Impact: Developers say there have been instances where projects that were commissioned within six to eight months got delayed because of missing power evacuation architecture. Such delays normally mean revenue losses for the developers. The discoms say that the share of renewable energy in the national grid should be between 20 and 30 per cent of the total capacity and even this would require significant investments. “The estimated investment required for the development of green corridor transmission lines is around Rs 43,000 crore,” says Keshav Prasad, chief operating officer, IL&FS Energy Development Company.
Not enough land
Challenges: The country is currently dependent on ground-mounted solar projects and acquiring land for them will be a difficult task. Several projects in the past have struggled because of delay in the transfer of land ownership rights. For instance, Essel Group had trouble procuring land for the transmission lines to connect the 20 MW solar plant in Osmanabad, Maharashtra, in 2014. It took the company three months to put up five poles over a 500 metre stretch for the transmission lines. They faced similar issues in Punjab for procurement of the land for a project site.
The rooftop solar also has problems. First, rooftop solar policies are very new in India and the method is still expensive for average household. Secondly, discoms are not that amenable to the idea of setting up rooftop solar units on individual houses because it would mean loss of revenue from the residential sector. Then there is the cost involved in installing new meters. During a meeting organised by the World Wide Fund For Nature on rooftop solar development in June 2015, Sujay Saha, Tata Power Delhi Distribution Limited, said, “The meters have to be changed when rooftop solar systems are installed since existing meters are unidirectional. They can be used only to deliver power to homes. But when the system needs to export excess power back to the grid, the meter considers this flow of power as tampering.”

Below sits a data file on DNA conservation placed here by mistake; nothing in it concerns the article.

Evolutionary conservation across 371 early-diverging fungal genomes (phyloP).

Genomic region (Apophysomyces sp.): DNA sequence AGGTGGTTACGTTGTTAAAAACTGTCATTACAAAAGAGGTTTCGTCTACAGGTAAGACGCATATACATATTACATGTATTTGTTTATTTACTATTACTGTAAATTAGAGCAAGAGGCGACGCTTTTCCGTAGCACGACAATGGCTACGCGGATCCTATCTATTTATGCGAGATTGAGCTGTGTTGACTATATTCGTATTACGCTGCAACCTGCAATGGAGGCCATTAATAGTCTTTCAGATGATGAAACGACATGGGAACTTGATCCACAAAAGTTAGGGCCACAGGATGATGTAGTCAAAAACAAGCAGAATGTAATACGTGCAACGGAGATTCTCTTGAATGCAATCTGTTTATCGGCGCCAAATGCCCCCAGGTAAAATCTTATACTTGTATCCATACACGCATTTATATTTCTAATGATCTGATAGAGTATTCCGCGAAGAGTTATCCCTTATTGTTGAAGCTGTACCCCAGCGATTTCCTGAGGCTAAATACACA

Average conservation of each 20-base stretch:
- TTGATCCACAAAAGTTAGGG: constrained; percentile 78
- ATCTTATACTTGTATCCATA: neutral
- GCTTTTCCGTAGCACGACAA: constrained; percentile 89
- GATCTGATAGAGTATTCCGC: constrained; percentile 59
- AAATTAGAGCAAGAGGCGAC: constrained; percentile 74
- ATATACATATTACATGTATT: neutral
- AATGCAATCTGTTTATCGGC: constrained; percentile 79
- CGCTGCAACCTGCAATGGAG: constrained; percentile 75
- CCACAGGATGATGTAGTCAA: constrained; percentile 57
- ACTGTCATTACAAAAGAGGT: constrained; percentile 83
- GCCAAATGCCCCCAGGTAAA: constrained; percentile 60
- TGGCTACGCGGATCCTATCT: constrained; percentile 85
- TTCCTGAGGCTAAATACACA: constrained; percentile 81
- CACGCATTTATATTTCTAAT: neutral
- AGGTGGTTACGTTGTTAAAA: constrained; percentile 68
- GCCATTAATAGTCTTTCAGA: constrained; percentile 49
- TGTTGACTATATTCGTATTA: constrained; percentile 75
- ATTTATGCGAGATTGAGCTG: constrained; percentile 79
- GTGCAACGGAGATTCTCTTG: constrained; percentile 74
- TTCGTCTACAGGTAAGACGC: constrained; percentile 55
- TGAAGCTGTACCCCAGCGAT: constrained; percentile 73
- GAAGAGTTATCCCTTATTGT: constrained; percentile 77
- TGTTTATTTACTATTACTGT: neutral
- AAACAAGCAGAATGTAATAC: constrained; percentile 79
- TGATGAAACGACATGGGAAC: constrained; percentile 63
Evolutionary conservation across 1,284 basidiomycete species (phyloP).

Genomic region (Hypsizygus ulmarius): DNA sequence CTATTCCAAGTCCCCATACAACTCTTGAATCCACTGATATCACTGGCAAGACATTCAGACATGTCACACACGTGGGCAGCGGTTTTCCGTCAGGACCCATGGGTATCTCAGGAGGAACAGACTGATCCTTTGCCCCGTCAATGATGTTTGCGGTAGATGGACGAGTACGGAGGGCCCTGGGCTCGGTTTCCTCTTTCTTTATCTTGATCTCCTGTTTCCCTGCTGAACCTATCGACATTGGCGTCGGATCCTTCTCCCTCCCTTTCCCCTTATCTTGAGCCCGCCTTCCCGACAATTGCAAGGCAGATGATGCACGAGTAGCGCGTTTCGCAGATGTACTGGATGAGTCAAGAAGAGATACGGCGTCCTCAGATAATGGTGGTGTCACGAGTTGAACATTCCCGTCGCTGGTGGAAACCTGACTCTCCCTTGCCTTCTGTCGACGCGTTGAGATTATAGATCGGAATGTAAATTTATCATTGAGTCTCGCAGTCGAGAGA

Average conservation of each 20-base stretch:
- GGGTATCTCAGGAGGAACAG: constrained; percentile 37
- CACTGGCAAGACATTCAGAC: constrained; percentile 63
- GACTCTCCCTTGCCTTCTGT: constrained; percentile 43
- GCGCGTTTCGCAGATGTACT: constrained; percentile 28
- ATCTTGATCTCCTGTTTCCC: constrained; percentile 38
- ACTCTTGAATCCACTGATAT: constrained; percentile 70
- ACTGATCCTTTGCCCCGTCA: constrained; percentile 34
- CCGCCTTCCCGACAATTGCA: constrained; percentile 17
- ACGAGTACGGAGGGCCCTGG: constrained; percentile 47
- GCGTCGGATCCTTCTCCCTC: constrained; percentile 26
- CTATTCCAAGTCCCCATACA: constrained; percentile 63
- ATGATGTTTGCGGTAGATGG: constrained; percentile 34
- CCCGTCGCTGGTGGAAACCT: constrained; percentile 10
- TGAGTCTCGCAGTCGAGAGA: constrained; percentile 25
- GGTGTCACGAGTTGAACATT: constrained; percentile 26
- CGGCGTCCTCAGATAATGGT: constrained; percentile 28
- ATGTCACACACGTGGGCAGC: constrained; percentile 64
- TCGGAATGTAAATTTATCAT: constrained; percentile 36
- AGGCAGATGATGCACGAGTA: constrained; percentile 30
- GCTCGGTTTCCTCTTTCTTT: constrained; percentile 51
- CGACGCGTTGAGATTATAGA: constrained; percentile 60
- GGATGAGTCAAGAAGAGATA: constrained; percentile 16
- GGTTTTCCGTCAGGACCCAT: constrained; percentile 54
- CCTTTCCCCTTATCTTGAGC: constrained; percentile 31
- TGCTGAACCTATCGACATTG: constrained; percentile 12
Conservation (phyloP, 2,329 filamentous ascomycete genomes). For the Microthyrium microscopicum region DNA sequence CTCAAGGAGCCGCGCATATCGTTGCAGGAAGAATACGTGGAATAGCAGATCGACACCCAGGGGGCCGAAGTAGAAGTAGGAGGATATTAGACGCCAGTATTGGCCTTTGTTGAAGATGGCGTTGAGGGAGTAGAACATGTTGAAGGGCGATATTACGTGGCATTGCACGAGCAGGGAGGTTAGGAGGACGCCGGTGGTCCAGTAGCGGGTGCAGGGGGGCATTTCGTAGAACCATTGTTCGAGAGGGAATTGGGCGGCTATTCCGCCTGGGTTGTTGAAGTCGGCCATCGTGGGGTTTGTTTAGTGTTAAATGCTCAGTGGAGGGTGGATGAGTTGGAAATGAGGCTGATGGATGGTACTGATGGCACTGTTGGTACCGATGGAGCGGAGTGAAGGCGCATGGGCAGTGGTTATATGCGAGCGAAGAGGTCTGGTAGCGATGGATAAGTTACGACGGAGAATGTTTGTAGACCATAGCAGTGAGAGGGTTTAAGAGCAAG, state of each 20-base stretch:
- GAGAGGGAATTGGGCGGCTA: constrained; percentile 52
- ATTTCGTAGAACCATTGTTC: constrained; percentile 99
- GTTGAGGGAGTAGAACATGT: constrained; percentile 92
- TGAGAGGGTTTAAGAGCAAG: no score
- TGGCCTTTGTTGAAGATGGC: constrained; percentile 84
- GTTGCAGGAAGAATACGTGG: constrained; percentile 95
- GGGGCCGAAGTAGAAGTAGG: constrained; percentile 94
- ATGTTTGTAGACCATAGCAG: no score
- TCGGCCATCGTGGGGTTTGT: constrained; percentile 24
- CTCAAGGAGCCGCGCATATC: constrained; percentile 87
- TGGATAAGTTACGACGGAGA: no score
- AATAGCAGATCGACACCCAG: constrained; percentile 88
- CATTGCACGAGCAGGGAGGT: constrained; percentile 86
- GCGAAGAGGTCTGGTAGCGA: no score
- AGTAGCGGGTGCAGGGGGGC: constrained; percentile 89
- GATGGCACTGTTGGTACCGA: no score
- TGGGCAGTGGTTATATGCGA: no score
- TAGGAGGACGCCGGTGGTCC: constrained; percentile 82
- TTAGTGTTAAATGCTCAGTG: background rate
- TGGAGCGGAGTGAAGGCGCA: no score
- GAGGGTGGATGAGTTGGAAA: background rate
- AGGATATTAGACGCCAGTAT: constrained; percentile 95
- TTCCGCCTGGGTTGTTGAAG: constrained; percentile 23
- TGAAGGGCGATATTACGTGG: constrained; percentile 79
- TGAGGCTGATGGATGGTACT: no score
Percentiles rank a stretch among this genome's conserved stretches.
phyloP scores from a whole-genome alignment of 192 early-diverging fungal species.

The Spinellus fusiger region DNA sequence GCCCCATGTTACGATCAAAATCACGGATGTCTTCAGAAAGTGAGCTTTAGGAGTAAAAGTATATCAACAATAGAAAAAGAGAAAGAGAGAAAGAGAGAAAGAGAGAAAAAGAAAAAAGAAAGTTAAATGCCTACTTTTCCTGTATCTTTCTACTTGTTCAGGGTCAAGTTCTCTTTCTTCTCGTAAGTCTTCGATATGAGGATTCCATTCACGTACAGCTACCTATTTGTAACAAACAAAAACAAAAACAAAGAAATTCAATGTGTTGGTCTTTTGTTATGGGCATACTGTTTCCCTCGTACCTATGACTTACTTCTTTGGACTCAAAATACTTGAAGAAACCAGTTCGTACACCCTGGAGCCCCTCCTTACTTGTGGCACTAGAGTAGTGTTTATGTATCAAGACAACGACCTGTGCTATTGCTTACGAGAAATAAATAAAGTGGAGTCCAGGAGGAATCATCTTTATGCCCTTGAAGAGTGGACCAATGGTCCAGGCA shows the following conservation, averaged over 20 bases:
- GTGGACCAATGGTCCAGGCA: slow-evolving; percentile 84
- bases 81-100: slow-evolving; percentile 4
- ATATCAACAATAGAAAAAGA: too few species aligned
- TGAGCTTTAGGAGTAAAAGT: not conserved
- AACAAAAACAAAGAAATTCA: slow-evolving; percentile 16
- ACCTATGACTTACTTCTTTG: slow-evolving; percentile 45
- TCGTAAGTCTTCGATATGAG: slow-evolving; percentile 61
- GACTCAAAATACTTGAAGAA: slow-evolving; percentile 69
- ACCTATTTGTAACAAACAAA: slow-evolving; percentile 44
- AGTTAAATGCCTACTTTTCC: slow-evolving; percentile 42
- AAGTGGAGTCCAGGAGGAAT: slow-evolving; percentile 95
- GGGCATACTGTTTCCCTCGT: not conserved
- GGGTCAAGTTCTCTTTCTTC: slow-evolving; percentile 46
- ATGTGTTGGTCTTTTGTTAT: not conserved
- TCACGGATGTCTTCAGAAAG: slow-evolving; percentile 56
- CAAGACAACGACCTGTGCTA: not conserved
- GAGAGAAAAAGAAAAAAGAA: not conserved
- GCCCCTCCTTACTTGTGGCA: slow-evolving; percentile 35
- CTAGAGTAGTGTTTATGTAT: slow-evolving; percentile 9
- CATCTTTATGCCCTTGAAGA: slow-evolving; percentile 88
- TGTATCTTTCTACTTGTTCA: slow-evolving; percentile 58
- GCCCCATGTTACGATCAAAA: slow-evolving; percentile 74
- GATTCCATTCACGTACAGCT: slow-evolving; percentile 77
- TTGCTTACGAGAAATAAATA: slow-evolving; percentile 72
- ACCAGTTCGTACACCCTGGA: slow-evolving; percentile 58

Impact: The delay in the availability and allocation of land to developers can derail the efforts. “More than 1,000 square kilometres of land is required for 100 GW projects. To acquire this land in a short time and then develop it is a challenge,” Ashish Khanna, chief executive and executive director of Tata Power Solar Systems told PV-Tech. Even the estimates of the Central Electricity Regu-latory Commission suggest 2.2 ha of land is required for 1 MW of ground mounted installation of solar PV, which would mean that 30,000 MW would require 66,000 ha of land.
The government will also face stiff opposition in meeting the 40,000 MW target it has set for rooftop solar projects. The target looks steep, especially when only 300 MW of the current solar power generation comes from rooftop projects.
Low on finance
Challenges: The sector faces trouble securing finance for these projects. Investment in renewable power industry is considered a risk by banks and financial institutions and is attached with high interest rates. “The main concern holding back domestic manufacturers (in solar) in the country is that the price of solar panels being produced in India is much higher than the imported panels,” says K N Subramaniam, chief executive officer, Moser Baer Solar. The company has committed to install 3 GW of renewable energy projects by 2020.